Main Content

Plant cryptochromes and photolyases

Cryptochromes are UV-A / blue light photoreceptors. They were first molecularly characterized in plants (1, 2) and subsequently found in many species from all kingdoms of life, including mammals. Cryptochromes are closely related to DNA photolyases and form with these enzymes the so-called cryptochrome / photolyase family (CPF, Figure 1).

Photo: Alfred Batschauer
Figure 1. Phylogeny of the cryptochrome/photolyase family.
Cladogram representing the distribution and evolutionary relationships of members of the photolyase/cryptochrome family in a broad range of organisms. The eight subfamilies are indicated with different colors, following the classification of Chaves et al. (2011). Asterisks mark the position of members of the photolyase/cryptochrome family in mucoromycotina fungi. The phylogenetic tree is midpoint rooted and has been obtained using the NJ method with nodal support referred to 1000 pseudoreplicates. Only the topology is presented, and branches are not proportional to the amount of evolutionary change that has taken place along them. Bootstrap values above 50% are shown at the respective nodes. Bootstrap nodes under 50% have been collapsed. Taken from Tagua et al., (2015).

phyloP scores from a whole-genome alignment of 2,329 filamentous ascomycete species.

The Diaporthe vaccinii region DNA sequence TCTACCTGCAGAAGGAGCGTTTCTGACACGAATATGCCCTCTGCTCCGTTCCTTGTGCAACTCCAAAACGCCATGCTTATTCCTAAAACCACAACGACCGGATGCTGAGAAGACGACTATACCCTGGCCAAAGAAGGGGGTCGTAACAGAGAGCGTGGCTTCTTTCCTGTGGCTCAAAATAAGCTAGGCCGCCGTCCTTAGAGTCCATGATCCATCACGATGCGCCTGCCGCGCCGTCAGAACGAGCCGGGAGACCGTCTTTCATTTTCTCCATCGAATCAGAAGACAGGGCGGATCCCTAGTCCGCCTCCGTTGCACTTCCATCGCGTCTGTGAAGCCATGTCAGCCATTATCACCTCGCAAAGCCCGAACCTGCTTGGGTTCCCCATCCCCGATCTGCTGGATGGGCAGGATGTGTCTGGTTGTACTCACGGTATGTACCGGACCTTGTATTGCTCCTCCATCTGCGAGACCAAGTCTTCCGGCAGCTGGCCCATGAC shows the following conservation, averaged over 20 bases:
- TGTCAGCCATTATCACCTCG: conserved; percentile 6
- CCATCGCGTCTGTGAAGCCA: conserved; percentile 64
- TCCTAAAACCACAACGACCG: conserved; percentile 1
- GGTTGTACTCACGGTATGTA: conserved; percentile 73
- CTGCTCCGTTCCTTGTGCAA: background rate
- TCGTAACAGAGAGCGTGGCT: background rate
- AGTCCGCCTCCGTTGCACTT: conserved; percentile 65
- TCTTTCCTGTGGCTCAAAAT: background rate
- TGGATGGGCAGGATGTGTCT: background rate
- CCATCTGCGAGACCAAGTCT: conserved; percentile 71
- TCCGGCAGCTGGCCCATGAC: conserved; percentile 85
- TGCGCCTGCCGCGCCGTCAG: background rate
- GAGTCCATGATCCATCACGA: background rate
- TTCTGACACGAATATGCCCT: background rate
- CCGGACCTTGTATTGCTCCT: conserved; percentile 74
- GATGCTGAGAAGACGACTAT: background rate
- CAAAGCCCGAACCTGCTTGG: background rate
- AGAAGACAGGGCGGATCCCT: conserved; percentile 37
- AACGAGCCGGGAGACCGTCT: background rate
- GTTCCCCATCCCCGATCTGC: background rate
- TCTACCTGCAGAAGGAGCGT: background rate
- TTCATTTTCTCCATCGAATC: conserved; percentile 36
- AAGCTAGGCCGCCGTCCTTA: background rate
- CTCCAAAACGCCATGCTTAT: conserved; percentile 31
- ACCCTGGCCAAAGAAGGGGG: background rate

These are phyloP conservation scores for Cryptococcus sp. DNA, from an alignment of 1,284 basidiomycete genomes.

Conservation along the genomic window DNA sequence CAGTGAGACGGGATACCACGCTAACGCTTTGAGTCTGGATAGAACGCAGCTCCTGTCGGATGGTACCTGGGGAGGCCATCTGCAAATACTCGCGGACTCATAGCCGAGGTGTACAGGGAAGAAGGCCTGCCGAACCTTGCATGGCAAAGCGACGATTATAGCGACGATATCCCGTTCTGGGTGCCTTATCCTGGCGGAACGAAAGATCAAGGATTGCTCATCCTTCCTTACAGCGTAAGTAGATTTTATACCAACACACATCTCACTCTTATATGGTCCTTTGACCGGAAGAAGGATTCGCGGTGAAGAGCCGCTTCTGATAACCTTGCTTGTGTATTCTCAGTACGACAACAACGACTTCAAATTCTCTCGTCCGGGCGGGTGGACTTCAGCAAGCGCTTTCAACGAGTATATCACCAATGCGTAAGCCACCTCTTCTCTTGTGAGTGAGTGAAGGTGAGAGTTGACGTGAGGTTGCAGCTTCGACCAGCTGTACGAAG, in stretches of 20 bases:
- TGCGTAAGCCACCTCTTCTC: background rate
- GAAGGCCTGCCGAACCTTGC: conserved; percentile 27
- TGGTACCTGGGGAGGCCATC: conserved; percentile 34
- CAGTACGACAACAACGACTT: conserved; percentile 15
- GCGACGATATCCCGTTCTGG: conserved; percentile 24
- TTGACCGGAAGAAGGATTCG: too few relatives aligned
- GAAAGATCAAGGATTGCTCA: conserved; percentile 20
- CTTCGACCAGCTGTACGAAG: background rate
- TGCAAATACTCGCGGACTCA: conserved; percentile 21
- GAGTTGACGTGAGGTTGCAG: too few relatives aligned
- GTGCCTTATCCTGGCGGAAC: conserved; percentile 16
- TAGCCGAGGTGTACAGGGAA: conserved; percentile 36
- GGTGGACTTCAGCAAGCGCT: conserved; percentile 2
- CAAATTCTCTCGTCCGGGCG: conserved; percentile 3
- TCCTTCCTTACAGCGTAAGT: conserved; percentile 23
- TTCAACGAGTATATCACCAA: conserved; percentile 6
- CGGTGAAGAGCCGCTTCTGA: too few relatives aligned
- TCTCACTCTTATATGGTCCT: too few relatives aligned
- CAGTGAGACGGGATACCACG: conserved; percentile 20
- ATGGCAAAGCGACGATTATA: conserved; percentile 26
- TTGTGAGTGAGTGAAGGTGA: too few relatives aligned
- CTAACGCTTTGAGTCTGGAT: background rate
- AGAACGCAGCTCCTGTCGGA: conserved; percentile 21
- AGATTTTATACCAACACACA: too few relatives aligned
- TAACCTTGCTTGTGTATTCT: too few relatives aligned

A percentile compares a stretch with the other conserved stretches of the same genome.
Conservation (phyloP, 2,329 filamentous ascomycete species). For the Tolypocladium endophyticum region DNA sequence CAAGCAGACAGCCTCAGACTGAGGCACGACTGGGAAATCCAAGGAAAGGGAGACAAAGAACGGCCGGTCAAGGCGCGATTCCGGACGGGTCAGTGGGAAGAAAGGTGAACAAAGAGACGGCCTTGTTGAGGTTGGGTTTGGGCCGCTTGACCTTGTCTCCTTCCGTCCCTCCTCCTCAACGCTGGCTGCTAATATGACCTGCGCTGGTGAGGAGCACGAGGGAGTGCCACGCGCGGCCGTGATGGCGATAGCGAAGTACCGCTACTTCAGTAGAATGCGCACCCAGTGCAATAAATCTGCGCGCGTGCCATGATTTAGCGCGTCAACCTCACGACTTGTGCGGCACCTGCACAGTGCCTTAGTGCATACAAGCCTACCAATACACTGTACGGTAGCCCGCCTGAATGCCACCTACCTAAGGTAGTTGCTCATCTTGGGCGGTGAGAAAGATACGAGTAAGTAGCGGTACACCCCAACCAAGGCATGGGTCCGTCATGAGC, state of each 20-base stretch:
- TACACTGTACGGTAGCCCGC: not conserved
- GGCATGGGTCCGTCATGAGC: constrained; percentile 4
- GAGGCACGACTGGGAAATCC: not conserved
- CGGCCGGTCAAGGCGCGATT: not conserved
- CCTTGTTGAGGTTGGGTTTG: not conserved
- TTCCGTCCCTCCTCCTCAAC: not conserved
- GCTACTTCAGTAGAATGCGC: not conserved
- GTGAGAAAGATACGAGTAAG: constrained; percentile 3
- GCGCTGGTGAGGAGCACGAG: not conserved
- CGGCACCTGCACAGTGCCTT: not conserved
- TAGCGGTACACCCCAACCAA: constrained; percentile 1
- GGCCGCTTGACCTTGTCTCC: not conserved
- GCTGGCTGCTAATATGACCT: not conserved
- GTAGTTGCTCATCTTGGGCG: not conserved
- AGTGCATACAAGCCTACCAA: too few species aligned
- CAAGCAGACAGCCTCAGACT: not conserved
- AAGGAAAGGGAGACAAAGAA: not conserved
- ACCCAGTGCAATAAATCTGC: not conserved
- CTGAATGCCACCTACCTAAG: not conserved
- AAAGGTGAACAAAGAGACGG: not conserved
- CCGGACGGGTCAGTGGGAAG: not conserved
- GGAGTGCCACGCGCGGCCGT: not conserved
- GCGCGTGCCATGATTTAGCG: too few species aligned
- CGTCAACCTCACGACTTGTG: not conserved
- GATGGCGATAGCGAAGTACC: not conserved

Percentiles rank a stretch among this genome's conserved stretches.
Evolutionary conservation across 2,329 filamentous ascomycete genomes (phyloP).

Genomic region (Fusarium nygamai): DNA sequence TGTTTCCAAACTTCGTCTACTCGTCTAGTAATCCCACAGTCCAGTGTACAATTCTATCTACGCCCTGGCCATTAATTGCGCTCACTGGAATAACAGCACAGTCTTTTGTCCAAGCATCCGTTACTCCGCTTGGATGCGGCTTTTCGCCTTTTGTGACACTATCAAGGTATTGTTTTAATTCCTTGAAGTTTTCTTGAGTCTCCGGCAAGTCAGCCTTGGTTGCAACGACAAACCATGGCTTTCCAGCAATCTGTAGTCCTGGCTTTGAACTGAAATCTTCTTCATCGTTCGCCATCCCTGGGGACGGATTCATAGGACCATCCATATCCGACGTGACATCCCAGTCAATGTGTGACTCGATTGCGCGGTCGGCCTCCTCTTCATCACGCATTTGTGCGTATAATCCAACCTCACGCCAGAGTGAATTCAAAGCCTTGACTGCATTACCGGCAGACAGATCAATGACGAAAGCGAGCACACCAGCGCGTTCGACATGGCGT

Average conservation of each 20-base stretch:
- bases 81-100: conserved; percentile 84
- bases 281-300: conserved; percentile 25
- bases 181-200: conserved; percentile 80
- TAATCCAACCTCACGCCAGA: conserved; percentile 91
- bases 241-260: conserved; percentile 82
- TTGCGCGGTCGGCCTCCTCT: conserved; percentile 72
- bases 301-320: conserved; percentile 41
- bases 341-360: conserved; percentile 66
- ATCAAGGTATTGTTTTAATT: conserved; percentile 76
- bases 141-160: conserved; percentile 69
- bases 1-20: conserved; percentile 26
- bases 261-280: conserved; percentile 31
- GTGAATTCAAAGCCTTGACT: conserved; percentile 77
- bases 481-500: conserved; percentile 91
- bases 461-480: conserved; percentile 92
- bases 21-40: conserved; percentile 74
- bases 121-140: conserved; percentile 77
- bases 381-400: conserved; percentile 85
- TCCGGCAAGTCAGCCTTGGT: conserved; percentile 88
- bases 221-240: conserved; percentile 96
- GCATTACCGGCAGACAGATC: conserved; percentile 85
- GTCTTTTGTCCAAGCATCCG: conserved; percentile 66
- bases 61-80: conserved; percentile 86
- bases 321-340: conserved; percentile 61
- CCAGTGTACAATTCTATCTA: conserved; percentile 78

DNA photolyases use light energy to repair the two major lesions in DNA caused by UV-B. These damages are cyclobutane pyrimidine dimers (CPD) and (6-4) photoproducts (Figure 2; ref. 3).

Photo: Alfred Batschauer
Figure 2. Lesions in DNA caused by UV-B treatment.
Shown are the two major UV-B photoproducts in DNA, cyclobutane pyrimidine dimers (CPD, T<>T) and (6-4)-photoproducts (T[6-4]T) between neighboring pyrimidines (here thymines). T<>T are the dominant lesions. Both lesions can be repaired by DNA-photolyases, enzymes each specific for T<>T or T[6-4]. Taken from Sancar, (2003).

Cryptochromes have no DNA repair activity, but high structural similarity to DNA photolyases in their N-terminal photolyase homologous region (PHR). In contrast to photolyases, cryptochromes usually have a C-terminal extension (CCE, Figure 3).

Photo: Alfred Batschauer
Figure 3. Domains of plant cryptochromes.
Plant cryptochromes
contain an N-terminal photolyase homology region (PHR) of about 500 amino acid residues and the Cryptochrome C-terminal extensions (CCE). The PHR domain binds the FAD cofactor. Binding of methenyltetrahydrofolate (MTHF) as antenna chromophore is not confirmed by all studies. The CCEs in cryptochromes have variable lengths. Conserved is the so called DAS motif in plant cryptochromes consisting of aspartate (D), acidic (A) and serine (S) residues.

All members of CPF carry flavin adenine dinucleotide (FAD) as a cofactor. FAD must be completely reduced in photolyases for their catalytic activity. In cryptochromes, FAD is in the light-excited state in the semi-reduced form (ref. 4, 5). The main function of cryptochromes in plants is regulation of photoperiod flowering, deetiolation, and entrainment of the circadian clock.